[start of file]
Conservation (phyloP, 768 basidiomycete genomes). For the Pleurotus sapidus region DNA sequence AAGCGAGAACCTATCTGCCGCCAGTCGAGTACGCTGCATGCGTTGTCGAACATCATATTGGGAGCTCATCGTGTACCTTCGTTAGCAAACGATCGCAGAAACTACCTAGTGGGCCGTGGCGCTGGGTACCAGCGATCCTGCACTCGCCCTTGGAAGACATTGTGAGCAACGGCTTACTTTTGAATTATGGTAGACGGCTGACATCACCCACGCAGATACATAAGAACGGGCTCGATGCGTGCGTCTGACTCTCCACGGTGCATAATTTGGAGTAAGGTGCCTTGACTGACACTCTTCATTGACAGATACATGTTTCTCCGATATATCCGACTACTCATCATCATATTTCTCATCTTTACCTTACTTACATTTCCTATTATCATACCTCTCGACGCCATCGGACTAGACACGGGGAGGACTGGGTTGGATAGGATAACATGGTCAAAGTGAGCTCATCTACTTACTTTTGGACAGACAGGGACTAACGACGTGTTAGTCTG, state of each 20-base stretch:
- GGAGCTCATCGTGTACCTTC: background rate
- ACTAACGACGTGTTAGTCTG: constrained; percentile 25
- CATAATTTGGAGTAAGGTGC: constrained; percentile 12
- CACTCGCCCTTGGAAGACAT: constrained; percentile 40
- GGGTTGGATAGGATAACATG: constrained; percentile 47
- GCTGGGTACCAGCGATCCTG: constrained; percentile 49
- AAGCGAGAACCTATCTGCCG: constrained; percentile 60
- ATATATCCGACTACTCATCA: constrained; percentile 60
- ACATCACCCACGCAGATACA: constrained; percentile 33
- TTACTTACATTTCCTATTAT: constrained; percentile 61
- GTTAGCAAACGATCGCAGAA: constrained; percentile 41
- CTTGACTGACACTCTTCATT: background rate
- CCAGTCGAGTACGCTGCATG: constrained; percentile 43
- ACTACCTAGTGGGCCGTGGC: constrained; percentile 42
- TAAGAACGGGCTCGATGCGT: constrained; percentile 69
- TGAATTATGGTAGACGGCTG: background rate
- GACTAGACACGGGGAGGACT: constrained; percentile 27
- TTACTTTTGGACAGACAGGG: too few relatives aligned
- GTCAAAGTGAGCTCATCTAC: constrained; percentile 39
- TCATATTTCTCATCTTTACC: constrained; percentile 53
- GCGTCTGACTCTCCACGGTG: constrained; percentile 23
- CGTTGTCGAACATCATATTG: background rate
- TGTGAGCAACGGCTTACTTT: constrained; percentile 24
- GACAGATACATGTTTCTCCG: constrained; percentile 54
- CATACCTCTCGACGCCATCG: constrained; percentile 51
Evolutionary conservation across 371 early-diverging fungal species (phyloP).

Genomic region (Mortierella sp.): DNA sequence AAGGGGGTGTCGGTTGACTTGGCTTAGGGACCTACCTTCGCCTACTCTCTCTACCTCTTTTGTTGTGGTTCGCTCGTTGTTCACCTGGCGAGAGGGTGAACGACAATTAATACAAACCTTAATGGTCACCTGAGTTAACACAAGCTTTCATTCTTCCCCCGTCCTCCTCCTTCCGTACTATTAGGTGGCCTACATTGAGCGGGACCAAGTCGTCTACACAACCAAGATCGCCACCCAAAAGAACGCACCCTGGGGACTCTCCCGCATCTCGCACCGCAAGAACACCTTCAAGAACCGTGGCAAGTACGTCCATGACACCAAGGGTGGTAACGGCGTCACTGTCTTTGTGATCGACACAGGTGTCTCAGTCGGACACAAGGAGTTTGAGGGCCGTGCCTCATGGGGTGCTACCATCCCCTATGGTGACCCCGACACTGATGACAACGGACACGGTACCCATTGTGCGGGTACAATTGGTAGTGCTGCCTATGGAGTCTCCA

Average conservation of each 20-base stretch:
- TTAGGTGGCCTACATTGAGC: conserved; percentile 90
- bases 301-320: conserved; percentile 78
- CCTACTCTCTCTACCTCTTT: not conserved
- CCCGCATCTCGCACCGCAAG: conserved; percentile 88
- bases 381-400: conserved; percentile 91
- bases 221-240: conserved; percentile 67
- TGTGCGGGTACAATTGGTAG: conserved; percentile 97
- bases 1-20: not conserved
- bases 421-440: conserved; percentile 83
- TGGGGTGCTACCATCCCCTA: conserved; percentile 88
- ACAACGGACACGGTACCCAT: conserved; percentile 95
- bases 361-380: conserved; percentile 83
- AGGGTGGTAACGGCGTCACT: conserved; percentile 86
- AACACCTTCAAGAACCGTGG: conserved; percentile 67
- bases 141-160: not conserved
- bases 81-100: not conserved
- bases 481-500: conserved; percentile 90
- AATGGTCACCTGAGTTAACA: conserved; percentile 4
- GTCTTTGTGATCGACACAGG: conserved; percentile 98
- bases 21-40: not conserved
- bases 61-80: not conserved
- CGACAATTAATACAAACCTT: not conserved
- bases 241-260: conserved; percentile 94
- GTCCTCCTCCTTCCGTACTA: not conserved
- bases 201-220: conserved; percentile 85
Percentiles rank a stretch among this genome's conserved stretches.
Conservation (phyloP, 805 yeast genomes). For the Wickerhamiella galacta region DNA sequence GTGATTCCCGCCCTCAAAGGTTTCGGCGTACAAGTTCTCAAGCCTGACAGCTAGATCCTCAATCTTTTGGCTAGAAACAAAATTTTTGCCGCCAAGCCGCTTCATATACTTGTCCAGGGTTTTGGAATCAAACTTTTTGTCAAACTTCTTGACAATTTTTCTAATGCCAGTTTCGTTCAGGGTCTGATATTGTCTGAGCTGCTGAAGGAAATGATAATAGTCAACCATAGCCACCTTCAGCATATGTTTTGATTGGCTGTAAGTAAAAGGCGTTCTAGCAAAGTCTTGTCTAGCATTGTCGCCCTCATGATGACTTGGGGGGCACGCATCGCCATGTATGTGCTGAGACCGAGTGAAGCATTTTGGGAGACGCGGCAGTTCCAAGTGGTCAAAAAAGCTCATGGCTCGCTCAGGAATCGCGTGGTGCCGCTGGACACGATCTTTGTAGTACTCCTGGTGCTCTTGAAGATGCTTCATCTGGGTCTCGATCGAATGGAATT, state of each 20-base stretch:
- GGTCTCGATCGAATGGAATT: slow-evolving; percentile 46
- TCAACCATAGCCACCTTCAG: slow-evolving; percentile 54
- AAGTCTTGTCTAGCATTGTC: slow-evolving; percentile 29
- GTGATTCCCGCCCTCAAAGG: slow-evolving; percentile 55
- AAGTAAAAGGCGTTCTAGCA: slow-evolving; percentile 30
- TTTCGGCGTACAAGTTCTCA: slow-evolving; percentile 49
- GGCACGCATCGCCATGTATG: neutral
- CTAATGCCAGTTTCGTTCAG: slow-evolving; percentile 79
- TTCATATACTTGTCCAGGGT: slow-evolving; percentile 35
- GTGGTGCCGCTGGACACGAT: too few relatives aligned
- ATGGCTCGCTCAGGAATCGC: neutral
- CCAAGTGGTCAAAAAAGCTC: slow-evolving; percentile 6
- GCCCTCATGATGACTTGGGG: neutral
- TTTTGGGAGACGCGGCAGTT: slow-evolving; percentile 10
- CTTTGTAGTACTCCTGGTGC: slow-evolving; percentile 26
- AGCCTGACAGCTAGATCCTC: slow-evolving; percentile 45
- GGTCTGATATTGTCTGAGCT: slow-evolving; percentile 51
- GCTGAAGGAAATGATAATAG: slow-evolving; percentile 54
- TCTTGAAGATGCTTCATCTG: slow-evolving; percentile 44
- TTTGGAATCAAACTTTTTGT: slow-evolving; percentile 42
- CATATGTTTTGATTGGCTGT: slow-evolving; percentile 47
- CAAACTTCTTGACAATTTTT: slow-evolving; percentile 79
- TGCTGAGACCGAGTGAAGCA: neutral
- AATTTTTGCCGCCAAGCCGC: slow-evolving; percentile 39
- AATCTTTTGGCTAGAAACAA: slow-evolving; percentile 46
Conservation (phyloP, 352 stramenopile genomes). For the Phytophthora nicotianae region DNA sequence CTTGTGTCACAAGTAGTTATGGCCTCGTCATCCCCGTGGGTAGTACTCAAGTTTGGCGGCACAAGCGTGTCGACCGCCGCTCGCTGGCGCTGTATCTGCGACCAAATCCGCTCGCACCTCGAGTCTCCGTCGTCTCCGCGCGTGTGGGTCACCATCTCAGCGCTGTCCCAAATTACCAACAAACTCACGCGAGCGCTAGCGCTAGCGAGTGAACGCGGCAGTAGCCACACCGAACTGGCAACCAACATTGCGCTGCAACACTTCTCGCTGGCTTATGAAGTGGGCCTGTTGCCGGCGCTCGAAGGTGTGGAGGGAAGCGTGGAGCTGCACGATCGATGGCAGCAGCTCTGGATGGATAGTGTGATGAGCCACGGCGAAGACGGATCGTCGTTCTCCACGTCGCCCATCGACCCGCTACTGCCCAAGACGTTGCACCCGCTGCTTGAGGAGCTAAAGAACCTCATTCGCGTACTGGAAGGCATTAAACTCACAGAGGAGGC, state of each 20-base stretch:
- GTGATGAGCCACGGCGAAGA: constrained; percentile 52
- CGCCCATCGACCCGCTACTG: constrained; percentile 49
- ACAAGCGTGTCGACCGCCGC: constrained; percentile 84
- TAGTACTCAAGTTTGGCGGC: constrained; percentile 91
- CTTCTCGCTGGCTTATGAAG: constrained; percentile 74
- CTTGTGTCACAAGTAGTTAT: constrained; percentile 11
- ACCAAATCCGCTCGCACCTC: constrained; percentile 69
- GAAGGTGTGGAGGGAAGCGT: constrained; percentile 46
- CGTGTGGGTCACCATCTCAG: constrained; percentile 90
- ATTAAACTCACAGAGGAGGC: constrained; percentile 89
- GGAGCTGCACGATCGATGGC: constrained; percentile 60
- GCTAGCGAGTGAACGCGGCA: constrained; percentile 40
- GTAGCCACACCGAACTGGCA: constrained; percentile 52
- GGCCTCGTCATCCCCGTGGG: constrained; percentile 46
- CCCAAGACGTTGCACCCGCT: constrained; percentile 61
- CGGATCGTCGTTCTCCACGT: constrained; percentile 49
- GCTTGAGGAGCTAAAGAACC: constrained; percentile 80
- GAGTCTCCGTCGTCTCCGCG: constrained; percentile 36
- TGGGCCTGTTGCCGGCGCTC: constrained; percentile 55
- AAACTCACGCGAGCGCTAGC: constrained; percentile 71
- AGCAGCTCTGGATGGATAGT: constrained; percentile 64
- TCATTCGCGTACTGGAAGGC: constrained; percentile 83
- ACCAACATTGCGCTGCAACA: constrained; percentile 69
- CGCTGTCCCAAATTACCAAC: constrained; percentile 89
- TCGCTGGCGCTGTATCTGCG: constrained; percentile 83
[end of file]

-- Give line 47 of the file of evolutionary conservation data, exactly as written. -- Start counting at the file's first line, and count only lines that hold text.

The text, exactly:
- AATGGTCACCTGAGTTAACA: conserved; percentile 4